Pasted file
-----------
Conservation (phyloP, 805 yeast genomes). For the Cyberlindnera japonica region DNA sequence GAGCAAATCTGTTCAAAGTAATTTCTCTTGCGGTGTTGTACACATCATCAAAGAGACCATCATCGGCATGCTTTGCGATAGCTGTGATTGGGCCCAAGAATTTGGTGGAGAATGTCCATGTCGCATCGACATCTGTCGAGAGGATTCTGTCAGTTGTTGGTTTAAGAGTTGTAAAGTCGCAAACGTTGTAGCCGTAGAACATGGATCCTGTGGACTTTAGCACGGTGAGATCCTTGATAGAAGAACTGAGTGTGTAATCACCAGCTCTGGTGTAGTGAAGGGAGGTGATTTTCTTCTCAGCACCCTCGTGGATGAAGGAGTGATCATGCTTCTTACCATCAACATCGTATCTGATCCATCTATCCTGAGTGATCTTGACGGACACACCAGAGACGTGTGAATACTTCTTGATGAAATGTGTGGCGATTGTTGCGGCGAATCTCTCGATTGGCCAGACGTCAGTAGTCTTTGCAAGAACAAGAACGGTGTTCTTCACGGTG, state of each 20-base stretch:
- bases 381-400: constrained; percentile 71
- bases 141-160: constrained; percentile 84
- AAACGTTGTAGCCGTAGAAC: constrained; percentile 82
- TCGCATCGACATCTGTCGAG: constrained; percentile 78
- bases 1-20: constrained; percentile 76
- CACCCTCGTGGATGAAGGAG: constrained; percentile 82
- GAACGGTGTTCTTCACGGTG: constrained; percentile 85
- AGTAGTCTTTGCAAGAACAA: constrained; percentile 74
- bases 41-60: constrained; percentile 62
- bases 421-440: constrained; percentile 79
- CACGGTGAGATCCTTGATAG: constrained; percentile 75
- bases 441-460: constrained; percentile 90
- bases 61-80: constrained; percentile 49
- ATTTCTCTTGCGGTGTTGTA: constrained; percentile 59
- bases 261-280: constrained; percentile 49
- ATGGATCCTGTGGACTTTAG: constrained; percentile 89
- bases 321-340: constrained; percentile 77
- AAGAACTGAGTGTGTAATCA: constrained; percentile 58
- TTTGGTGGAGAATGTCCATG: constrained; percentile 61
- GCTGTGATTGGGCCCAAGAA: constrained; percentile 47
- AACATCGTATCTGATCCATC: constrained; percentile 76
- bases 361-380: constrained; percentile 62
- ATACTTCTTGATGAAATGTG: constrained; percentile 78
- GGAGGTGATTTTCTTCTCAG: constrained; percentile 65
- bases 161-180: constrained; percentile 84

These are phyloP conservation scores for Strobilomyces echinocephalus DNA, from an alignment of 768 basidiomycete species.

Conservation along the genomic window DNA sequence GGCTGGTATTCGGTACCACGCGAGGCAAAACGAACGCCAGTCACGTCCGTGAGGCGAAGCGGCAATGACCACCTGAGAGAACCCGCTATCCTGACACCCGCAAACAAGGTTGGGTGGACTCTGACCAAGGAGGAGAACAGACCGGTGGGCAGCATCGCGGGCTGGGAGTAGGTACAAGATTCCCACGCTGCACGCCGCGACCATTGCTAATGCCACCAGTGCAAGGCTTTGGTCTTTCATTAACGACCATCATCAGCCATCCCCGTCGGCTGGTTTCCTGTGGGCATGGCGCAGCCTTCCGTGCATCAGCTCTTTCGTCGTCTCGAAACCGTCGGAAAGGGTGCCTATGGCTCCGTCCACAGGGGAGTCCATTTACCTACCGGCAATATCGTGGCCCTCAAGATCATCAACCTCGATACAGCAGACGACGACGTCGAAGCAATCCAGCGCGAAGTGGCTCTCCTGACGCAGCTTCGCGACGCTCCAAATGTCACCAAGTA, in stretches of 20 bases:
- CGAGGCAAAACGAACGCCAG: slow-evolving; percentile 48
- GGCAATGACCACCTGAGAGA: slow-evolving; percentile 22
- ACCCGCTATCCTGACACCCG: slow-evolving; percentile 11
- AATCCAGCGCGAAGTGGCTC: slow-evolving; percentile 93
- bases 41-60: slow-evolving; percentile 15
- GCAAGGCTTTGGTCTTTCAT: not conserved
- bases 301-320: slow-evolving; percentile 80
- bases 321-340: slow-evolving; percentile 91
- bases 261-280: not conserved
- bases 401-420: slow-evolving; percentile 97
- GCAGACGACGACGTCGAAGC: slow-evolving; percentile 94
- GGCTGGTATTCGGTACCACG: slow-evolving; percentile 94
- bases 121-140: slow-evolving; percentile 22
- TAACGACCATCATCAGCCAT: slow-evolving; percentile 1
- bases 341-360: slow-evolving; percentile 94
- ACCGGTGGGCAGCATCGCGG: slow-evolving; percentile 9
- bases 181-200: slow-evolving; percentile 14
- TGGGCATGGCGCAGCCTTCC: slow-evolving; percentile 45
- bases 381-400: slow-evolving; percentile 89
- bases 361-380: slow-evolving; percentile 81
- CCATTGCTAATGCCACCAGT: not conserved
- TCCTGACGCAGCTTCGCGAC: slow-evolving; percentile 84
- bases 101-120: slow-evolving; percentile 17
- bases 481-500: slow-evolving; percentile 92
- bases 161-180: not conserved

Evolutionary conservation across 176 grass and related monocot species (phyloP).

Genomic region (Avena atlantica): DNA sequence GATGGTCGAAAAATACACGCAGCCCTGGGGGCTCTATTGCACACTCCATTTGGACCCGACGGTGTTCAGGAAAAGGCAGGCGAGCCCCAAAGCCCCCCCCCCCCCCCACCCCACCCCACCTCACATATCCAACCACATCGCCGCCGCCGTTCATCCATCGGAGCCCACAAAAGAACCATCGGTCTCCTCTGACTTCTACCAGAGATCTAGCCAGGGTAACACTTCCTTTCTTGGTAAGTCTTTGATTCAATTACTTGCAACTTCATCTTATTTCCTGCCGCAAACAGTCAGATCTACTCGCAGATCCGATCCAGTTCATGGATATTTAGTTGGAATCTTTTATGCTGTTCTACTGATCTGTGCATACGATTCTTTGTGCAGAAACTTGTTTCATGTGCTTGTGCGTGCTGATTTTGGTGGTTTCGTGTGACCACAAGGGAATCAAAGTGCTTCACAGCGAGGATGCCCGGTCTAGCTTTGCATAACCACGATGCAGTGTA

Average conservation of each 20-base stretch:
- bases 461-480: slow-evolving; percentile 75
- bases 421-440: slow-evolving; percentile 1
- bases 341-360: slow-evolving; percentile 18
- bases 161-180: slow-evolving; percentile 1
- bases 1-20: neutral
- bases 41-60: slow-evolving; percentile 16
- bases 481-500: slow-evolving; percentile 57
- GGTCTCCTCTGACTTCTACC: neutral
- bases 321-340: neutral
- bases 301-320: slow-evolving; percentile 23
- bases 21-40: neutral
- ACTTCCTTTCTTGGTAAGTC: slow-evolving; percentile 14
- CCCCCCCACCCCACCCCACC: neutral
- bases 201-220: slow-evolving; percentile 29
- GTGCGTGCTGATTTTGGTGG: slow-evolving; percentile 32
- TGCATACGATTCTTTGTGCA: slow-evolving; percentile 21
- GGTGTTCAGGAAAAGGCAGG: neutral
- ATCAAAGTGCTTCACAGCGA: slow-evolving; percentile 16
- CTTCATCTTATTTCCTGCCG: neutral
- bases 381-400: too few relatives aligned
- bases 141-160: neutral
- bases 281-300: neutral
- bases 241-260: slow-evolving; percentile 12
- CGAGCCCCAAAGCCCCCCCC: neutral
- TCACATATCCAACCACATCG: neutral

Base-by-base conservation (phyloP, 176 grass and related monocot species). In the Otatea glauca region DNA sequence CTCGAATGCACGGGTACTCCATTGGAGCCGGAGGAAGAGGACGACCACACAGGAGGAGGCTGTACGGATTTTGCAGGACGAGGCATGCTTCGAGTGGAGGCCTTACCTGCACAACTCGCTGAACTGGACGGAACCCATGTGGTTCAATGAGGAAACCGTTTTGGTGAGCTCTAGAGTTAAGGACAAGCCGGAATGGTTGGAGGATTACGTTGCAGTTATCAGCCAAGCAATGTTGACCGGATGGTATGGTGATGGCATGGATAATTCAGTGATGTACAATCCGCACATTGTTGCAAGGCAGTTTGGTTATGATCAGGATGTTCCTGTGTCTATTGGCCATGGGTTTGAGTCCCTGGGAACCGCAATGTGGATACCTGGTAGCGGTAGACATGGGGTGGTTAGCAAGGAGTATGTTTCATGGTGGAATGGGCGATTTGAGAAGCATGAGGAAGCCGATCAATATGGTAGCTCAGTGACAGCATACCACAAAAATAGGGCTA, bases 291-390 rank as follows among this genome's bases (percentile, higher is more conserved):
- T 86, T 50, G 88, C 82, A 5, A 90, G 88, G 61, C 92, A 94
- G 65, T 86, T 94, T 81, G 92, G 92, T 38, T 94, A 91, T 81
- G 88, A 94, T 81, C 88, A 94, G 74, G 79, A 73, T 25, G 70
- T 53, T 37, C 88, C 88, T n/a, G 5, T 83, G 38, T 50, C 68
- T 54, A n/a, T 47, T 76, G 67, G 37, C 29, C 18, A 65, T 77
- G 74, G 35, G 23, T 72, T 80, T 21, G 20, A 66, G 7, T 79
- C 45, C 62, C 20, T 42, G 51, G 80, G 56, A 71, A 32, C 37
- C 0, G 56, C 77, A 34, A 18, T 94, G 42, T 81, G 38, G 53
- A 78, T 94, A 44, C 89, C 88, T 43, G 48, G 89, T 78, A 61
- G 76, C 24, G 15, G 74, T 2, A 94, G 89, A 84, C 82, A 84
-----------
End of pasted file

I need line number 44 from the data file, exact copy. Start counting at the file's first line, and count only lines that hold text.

- ACCGGTGGGCAGCATCGCGG: slow-evolving; percentile 9